Bitcoin Futures Race: Will Bitcoin Cash Lure the Crowd?
Bitcoin is making quite a name for itself. Once understood as a niche financial product intended to facilitate peer to peer (P2P) transactions, Bitcoin has skyrocketed more than 1,000% to become one of the most valuable and coveted commodities on earth. As a result, Bitcoin is attracting attention from mainstream financial institutions including Goldman Sachs, CMO Group Inc., and Cboe Inc. Last week, Cboe announced that it would begin trading Bitcoin futures on December 10th, which prompted CNBC to declare a Bitcoin futures race. All of this attention is excellent news for Bitcoin investors, but it does little to proliferate Bitcoin’s original vision of facilitating P2P transactions. After all, nobody wants to spend Bitcoin when it could be worth exponentially more in a very short time.
I’m sure that the unfortunate developer who spent 10,000 Bitcoins on two pizzas in 2010 would much prefer the $100 million that those tokens are worth today. Moreover, with so much attention clogging the Bitcoin blockchain and critical technological adjustments necessary for the currency to thrive, Bitcoin had to make a change. When Bitcoin developers failed to achieve consensus on practical next steps, a hard fork became necessary. To help Bitcoin maintain an iteration of itself that prioritizes its original vision of facilitating P2P transactions, Bitcoin Cash emerged this fall from a hard fork of the Bitcoin blockchain.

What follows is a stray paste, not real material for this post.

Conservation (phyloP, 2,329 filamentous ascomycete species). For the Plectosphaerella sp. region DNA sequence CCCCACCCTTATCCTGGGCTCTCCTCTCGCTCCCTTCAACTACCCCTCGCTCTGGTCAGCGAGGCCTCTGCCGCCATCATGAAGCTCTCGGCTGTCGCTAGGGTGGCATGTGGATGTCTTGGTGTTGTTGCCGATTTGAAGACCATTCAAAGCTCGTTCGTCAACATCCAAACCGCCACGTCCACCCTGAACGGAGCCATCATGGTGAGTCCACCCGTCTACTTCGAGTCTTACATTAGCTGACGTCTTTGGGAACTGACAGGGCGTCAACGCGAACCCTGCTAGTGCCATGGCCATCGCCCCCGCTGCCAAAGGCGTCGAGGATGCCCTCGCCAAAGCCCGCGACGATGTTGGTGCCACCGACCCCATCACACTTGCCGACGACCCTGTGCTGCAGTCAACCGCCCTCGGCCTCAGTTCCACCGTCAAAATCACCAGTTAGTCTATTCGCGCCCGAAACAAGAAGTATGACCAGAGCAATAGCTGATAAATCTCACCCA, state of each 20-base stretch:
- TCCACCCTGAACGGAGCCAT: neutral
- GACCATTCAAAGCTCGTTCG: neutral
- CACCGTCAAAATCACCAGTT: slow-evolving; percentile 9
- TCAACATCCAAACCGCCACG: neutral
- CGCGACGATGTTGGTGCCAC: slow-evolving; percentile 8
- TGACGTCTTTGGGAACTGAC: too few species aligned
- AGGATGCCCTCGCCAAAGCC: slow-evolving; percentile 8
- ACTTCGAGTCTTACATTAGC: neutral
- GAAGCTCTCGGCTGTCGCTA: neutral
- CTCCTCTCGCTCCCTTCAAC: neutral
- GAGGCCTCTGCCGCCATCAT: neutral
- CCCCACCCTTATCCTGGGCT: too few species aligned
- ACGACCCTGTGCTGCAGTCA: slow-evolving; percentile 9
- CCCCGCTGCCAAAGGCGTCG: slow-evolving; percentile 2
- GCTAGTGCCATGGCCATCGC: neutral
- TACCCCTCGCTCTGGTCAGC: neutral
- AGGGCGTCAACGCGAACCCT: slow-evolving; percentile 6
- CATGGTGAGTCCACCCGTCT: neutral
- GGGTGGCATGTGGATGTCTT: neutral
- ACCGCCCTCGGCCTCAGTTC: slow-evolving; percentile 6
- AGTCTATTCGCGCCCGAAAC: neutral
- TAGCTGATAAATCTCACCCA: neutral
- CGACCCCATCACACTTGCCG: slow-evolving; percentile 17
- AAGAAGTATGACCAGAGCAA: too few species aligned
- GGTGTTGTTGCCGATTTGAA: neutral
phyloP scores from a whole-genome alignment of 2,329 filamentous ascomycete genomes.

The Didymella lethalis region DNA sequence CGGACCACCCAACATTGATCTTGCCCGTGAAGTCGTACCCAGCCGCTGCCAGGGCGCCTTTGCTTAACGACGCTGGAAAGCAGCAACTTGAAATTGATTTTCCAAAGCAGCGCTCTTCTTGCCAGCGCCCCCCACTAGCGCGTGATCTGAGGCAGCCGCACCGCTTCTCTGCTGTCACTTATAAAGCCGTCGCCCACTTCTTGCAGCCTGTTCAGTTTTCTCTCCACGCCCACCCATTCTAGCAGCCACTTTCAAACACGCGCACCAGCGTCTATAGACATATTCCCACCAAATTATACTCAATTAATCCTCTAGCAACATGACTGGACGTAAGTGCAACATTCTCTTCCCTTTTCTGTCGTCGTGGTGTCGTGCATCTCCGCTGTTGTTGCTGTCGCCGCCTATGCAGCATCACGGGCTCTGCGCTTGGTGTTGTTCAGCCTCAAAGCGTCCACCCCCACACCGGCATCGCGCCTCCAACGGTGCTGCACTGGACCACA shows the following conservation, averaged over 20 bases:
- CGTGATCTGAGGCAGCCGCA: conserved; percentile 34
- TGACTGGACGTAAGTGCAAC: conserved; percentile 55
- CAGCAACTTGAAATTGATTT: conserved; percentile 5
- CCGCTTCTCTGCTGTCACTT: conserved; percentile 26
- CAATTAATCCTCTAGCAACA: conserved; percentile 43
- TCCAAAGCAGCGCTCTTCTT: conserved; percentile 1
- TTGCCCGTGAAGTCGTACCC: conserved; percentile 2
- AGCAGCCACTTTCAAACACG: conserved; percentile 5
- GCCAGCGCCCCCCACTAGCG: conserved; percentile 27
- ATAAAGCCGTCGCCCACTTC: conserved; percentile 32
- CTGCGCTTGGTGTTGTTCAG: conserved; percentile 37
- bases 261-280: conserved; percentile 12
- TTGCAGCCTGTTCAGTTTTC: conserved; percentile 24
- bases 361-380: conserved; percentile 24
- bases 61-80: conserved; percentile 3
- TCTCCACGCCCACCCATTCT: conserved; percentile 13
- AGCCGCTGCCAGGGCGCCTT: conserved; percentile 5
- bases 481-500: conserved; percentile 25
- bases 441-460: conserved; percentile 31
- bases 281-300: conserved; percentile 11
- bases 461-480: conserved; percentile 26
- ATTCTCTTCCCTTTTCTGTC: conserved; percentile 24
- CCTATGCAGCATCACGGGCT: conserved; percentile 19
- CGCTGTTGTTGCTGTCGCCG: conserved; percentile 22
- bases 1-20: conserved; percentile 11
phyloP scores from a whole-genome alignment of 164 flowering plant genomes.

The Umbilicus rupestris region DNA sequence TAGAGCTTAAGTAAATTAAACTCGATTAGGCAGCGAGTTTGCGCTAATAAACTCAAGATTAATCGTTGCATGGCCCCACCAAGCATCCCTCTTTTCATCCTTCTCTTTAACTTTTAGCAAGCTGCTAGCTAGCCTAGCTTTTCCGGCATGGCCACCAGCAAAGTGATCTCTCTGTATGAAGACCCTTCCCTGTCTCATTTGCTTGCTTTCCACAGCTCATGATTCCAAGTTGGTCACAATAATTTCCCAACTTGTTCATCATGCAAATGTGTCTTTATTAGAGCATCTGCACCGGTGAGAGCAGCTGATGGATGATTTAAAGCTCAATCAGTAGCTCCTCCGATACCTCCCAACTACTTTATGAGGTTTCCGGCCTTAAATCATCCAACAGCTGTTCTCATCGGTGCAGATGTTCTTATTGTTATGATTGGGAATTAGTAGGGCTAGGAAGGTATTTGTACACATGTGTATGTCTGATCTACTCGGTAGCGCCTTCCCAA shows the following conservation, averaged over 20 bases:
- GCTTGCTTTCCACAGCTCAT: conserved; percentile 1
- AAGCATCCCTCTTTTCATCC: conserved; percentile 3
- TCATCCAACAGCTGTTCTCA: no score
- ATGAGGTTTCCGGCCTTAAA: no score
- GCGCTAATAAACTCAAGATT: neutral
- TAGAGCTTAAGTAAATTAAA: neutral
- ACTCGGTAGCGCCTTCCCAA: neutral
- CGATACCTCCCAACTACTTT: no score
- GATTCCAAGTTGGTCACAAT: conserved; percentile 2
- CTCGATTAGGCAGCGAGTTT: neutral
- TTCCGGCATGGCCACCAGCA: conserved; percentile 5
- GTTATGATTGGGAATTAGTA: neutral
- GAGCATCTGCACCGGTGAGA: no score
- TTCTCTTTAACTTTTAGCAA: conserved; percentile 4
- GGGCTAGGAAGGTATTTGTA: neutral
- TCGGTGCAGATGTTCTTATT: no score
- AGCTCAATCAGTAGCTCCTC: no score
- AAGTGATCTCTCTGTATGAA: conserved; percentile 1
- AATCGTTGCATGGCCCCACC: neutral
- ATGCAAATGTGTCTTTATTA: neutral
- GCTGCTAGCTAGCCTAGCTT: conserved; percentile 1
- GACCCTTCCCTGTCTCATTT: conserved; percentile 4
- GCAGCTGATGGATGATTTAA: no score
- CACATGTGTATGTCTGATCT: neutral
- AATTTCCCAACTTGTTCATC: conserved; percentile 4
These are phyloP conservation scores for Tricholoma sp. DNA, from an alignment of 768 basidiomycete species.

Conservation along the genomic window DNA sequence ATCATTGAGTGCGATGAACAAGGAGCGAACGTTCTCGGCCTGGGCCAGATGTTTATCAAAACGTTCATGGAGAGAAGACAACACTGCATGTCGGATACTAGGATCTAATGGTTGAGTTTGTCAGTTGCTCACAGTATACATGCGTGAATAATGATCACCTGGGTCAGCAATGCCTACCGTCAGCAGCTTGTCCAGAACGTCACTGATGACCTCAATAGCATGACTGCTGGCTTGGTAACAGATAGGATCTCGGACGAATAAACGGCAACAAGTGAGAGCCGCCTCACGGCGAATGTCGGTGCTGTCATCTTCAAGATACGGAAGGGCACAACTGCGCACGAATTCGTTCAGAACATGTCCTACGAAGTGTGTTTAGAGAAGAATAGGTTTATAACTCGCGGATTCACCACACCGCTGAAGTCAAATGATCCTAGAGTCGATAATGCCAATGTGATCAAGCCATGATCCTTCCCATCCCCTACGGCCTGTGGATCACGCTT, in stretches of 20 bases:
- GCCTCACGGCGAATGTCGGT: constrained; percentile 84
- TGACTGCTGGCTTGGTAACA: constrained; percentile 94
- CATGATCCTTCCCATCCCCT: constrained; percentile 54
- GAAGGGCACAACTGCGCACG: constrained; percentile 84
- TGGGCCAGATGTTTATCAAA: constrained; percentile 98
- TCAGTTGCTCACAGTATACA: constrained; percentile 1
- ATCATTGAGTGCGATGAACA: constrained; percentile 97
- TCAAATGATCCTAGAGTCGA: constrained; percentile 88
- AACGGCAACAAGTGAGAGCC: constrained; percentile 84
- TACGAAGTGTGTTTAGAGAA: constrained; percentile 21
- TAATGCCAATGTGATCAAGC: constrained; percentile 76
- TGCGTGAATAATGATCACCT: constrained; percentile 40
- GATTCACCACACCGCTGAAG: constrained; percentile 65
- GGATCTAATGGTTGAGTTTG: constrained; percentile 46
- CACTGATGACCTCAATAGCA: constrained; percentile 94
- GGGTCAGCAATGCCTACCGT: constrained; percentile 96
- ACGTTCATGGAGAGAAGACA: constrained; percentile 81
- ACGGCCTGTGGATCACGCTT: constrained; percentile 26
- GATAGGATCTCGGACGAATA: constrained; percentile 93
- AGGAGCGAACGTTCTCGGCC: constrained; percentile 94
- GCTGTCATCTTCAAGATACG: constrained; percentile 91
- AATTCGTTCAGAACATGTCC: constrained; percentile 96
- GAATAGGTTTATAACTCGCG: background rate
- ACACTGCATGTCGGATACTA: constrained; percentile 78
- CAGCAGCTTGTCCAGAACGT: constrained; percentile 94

Bitcoin Cash: A Necessary Change
Bitcoin Cash launched in August 2017 or, in Bitcoin parlance, as of block 478558. The most noticeable change is a radical upgrade in the size of the blockchain nodes. Bitcoin founder, Satoshi Nakamoto, envisioned Bitcoin as a decentralized P2P transaction facilitator that is equipped with unprecedented security. As a result, Bitcoin’s blockchain nodes are restricted to 1MB. However, given Bitcoin’s popularity, that safety feature became more of a hindrance than an asset. This year, transaction confirmation times slowed considerably, and the increasing price of mining Bitcoin meant that it was becoming impossible for Bitcoin to fulfill its vision.
Bitcoin Cash extends node capacity to 8MB with the ability to further expand in the future. Low fees and faster confirmation times are trademarks of the new currency. By increasing the speed and capability of the blockchain, Bitcoin Cash is attempting to compete with financial juggernauts like Visa and PayPal. In addition to increasing the blockchain node size, Bitcoin Cash strips some of the technology from the original Bitcoin protocol. Segregated Witness (SegWit), which is a protocol for verifying Bitcoin purchases, is removed to help improve transaction speed. In short, Bitcoin cash is all about speed and efficiency.